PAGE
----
Asters are a tough perennial. They are cold hardy in zones 3-9 and are able to withstand a wide range of temperatures. They prefer average garden soil that is well-drained and not soggy as they do not like wet roots. A quick draining, sandy or loose soil is preferable for planting. They do well in full sun but will tolerate light shade, although they will produce fewer blooms. They are not fond of commercial fertilizers and would prefer a light coating of peat moss mixed with cow manure or an application of compost in the late spring or fall.
Protecting Asters in Winter
Asters require little winter protection. Some gardeners prefer to give perennials like asters a light covering of salt marsh hay or compost to help protect the plant crowns in winter, but it is not necessary.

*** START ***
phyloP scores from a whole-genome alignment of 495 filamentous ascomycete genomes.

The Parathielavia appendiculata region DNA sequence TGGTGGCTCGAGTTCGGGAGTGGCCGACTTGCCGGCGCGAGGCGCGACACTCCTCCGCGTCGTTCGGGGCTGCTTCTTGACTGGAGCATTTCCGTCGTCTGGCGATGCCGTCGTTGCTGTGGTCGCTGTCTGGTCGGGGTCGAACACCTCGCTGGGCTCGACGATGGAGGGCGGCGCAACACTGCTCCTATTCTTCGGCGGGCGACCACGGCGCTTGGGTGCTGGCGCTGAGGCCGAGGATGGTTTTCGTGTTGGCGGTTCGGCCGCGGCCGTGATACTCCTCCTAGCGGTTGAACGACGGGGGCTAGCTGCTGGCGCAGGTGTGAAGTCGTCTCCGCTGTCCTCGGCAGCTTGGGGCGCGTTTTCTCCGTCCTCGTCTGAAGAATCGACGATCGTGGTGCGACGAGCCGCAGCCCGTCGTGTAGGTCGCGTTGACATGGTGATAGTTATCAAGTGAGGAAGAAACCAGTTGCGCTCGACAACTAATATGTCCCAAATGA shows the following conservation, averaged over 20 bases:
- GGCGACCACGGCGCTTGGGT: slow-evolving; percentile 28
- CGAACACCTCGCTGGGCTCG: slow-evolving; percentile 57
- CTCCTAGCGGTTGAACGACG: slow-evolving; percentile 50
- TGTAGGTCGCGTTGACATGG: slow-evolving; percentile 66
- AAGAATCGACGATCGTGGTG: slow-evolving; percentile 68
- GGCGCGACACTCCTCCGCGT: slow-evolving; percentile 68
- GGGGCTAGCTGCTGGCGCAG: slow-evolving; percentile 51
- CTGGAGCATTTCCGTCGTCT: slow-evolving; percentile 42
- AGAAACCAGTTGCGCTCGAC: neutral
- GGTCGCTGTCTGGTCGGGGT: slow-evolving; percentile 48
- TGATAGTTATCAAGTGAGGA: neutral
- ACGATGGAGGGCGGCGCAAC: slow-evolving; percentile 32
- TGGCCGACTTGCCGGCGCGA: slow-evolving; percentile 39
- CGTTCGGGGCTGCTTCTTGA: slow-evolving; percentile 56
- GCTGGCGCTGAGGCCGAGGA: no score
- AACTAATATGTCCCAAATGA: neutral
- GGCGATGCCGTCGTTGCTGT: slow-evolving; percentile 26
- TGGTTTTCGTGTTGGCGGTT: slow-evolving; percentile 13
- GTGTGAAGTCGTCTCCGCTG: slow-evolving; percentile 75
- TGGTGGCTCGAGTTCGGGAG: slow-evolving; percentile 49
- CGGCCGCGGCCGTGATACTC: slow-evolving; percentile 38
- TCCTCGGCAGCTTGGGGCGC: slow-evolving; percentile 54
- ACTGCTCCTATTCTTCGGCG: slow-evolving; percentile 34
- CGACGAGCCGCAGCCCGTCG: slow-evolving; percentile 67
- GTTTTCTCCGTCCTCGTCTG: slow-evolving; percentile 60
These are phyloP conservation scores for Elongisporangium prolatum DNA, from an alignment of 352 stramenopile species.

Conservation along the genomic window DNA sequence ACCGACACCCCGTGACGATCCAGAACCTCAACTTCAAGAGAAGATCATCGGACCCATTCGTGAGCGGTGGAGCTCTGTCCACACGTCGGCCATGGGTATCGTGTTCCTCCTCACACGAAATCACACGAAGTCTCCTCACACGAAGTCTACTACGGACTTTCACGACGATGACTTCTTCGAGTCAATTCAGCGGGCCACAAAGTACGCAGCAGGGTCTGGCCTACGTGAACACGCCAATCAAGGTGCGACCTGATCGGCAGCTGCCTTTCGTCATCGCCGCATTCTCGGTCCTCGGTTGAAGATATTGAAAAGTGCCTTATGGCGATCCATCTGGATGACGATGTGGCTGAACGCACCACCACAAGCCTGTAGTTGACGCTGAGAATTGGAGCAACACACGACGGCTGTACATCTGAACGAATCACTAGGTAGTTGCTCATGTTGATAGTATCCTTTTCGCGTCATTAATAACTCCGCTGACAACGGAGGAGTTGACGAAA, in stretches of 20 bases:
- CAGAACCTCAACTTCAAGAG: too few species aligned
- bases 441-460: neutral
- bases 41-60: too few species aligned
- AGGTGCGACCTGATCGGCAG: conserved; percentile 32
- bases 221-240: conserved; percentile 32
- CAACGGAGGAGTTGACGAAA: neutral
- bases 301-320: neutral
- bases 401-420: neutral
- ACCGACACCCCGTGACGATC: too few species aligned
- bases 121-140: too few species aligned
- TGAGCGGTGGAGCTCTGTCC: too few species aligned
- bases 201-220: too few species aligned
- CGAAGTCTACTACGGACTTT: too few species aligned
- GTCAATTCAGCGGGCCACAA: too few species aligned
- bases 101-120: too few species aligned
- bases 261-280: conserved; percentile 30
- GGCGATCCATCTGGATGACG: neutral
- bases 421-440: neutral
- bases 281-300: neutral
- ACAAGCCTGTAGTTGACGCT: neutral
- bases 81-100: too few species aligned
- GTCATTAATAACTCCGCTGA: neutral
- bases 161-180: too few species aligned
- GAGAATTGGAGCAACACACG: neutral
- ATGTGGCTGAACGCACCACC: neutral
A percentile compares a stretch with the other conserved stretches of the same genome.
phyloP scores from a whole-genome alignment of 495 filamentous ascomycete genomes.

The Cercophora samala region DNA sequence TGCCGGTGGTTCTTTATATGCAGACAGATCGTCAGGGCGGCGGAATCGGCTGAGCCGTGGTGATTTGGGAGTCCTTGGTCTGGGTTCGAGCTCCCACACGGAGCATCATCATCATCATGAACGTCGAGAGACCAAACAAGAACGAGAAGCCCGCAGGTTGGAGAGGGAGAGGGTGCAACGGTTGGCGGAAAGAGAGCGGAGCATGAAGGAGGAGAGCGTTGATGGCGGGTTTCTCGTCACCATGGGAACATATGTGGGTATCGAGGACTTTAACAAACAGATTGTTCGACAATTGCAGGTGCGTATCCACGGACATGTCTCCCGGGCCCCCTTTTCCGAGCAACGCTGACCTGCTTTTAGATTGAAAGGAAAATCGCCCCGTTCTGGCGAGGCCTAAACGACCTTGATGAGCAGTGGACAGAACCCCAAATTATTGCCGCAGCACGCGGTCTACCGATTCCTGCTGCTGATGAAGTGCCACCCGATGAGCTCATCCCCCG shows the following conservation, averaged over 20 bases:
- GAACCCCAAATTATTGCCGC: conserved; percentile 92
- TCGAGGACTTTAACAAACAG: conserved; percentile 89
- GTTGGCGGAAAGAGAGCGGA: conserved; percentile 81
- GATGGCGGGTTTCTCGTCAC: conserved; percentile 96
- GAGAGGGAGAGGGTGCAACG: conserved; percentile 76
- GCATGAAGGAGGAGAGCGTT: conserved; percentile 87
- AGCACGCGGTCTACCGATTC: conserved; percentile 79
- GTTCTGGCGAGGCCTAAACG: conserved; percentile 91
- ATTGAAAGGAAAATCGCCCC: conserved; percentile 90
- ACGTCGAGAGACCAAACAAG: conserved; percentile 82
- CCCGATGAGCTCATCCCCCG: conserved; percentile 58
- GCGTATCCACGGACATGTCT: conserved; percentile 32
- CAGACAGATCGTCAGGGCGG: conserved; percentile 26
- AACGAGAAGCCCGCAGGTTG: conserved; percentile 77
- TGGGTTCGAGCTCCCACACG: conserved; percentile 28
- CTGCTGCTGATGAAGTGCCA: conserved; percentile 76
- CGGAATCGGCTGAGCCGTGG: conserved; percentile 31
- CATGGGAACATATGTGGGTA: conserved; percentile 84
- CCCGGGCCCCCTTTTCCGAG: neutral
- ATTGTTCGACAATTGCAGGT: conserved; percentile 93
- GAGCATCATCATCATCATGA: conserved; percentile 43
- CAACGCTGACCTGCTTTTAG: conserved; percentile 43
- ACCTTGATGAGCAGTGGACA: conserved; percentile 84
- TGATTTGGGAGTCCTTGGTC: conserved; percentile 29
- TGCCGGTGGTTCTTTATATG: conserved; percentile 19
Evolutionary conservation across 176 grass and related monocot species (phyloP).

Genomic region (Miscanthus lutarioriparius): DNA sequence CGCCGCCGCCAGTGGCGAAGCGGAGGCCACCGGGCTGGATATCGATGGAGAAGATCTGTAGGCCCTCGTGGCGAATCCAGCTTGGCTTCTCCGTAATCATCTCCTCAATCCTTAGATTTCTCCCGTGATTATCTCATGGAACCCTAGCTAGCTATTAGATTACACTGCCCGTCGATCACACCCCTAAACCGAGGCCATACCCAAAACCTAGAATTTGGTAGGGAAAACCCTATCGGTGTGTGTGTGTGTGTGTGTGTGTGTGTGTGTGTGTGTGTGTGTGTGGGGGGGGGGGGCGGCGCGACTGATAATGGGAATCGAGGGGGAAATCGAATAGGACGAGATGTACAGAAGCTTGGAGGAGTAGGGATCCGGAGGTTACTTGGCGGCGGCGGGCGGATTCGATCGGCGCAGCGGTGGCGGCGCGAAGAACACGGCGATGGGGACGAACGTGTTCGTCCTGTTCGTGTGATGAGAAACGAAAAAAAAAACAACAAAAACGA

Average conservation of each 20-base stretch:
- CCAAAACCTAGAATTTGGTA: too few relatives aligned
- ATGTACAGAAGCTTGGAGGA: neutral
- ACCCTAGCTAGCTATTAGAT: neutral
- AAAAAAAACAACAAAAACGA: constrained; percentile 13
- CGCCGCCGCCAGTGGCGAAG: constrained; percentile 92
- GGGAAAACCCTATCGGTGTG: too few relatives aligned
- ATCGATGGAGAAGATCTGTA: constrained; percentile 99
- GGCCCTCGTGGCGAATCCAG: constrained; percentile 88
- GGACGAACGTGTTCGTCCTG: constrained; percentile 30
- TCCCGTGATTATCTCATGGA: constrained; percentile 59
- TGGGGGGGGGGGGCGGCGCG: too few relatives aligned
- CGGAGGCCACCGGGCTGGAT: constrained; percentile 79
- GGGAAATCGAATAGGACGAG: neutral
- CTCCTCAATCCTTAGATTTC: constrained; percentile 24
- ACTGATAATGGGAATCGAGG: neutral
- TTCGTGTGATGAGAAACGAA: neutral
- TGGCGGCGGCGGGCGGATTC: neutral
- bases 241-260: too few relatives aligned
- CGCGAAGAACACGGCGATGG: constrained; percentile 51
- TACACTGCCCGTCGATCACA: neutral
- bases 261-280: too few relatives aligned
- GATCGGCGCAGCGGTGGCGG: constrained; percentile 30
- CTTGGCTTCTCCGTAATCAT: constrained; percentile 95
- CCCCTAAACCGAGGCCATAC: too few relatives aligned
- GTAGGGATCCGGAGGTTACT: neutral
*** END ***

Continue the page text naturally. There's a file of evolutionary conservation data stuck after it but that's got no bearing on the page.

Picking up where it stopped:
Cutting Back Asters For Winter
Asters should be cut back in late fall after they have finished flowering to just a few inches above the soil line.
Asters Winter Care in Pots
Asters grown in pots or containers during the summer months may be cut back and moved inside to a cool but above-freezing area for the winter. They may also be removed from these containers and planted in the garden for the winter and repotted in the spring.
Watering Asters in Winter
Asters growing in the garden require no additional watering in winter. Asters growing in containers that have been brought inside should be checked frequently to see if they are dry and should be kept slightly damp.
Growing Asters Indoors
Asters will not do well growing indoors as they require a chilling period for dormancy.
Steps To Care For Asters in Winter
Step 1 - Cut asters back to a few inches above soil line
Step 2 - Asters may be lightly mulched with salt marsh hay or compost
Step 3 - Make sure the soil is well drained
Step 4 - Make sure the area is not wet
Step 5 - Add compost to base of plant